After the straw tree incident, I was quick to chat with Patrick and explain that those things were not garbage - despite the fact that one of the packages looked like it was covered in Santa pubes. That one just so happens to be for my mother-in-law who will undoubtedly correctly think her son has married a raging alcoholic.

Gift Wrap: 1950s Christmas Checklist
√ Tiny details
√ Colourful
√ Highly Flammable
√ Confusing

With gifts wrapped, it was time to give them a home - under a tree. This was my big 1950s splurge - I bought a vintage aluminum tree, a rotating musical stand and a colour wheel. Say it with me: SQUEEEEEEE! (or if you're Patrick: UUUUUGGGGGHHH. Where are we going to put that?) Naturally, I also picked up a bundle of vintage mercury glass ornaments from the 50s - and, my, how they're breakable.

Here's some pictures of the Christmas tree craziness:
Fun, right? I'm not sure why these aren't popular anymore ... The shock risk? The tackiness? The strange tumours people develop after being near one? Those pictures just don't do my darling any justice, but you'll eventually see a video in which I oggle our aluminum tree like I'm some kind of Christmas perv, so be sure to check that out!

Christmas Tree: 1950s Christmas Checklist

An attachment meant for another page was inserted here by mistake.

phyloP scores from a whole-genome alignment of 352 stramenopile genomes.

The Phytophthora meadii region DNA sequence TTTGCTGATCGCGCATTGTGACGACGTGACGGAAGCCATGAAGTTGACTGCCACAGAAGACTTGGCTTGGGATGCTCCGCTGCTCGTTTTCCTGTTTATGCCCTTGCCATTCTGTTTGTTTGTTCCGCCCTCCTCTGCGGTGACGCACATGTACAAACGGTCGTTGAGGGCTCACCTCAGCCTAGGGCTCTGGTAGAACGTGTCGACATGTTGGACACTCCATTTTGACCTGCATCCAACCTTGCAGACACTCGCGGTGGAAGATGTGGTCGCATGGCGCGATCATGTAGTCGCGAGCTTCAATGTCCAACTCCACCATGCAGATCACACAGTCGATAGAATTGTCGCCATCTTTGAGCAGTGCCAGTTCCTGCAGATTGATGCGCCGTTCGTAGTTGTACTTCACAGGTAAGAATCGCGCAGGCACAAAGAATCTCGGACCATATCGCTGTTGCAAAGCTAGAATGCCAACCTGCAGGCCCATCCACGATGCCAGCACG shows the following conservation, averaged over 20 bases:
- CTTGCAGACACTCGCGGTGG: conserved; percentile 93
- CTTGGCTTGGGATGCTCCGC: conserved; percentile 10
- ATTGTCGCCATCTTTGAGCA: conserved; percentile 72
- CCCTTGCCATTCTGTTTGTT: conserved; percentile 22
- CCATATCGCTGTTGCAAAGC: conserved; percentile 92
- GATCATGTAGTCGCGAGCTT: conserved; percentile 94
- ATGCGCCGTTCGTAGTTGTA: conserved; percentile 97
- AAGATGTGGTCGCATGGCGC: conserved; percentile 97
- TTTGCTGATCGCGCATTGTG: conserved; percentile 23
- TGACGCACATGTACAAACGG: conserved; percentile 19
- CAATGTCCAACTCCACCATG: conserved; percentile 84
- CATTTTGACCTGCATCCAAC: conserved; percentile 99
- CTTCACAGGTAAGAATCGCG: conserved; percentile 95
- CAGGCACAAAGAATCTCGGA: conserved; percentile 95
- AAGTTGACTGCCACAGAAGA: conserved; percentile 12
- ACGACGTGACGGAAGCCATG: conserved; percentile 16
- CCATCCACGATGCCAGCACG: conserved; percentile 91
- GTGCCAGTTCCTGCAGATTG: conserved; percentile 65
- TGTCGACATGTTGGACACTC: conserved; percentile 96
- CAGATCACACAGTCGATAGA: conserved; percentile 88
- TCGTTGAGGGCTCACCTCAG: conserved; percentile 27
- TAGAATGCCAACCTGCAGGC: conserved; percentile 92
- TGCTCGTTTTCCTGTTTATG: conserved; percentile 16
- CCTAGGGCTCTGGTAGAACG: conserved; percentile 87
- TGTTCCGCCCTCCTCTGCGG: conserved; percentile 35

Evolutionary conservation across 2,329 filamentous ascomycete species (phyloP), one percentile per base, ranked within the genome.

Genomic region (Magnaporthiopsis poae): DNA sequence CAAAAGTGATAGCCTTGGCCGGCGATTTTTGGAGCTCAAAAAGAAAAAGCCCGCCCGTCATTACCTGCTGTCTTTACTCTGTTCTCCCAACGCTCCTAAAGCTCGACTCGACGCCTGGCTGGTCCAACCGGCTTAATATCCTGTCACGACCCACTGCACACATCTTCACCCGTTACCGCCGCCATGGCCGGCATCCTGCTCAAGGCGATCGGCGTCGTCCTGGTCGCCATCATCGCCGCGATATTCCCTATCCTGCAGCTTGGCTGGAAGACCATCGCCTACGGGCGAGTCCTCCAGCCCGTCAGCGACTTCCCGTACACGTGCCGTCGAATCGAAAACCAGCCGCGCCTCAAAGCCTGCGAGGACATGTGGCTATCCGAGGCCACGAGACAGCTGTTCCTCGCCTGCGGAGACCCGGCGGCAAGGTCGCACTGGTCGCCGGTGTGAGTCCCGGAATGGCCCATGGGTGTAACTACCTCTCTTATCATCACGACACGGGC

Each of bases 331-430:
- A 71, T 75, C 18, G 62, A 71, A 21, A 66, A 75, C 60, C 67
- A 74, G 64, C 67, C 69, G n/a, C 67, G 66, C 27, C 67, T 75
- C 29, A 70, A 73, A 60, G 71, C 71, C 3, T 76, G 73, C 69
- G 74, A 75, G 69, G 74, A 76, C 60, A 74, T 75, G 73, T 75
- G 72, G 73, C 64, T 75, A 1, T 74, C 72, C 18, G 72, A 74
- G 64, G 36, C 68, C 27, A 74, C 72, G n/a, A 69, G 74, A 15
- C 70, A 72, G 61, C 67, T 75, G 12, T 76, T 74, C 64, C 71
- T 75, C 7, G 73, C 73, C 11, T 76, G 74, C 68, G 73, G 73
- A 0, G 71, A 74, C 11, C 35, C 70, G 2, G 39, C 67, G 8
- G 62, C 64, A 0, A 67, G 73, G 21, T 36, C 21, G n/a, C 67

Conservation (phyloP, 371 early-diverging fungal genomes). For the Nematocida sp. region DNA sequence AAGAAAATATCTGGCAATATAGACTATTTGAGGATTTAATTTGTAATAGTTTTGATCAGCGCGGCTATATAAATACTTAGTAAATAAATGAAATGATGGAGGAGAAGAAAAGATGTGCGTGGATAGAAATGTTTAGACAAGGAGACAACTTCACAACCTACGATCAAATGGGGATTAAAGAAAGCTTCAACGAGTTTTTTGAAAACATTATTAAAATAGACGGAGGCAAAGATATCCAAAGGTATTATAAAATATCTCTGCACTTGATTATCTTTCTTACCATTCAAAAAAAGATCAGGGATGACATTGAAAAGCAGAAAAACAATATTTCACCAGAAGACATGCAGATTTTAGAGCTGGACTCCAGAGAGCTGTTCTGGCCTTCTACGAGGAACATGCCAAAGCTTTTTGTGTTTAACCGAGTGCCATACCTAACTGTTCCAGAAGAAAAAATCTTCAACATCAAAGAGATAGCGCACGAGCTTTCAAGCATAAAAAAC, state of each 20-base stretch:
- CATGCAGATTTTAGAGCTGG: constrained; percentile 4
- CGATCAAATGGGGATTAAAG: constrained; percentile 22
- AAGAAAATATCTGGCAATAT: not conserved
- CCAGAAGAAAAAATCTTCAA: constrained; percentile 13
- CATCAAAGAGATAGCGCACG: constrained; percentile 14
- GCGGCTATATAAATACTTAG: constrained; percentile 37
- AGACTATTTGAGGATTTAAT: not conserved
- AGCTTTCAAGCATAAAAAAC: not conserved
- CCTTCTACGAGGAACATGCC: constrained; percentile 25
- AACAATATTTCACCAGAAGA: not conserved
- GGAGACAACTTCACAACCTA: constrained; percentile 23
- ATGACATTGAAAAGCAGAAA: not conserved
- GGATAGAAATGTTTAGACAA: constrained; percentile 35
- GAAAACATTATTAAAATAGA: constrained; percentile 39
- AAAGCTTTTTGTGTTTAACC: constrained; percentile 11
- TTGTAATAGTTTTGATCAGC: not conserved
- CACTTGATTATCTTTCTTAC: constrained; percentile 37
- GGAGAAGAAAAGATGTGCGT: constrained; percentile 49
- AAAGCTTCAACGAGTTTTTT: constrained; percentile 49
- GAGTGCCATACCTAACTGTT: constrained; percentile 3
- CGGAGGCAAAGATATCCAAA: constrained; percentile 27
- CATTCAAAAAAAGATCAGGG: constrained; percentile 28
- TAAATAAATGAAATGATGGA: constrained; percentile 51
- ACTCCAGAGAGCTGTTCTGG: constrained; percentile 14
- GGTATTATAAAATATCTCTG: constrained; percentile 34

√ Tiny details
√ Colourful
√ Presents an obvious danger to small children, pets and idiots
√ Cancer-causing (maybe? Just a guess)

Image Source: Family Christmas Online
With all this great stuff set up, there was only one 1950s holiday decor aspect missing: a gruesome electrical fire lighting! I had intended to show you vintage bubble lights, but that's one of the things that the post office appears to be holding onto indefinitely. Boo. We instead bought large bulb indoor / outdoor LED lights, which I guess are safer, but obviously not quite the same.

We are also tempting a flammable fate by having a few candles about, but I did resist going for that 1950s mega-fire hazard, the rotating angel chimes. It's basically a flimsily-held together spinner that moves when the heat from a bunch of candles beneath it rises. It's basically a balancing act that meets fire - what could possibly go wrong? (Google: "Angel Chimes" + cat + disaster)

With all this crafting going on, I hope no one out there thinks I'm being a neglectful 50s housewife when it comes to dear Patrick. Rest assured, his bar is well stocked - now with some roasted nuts and marzipan. That's enough alcohol to get a small elephant wasted (Merry Christmas, Babar).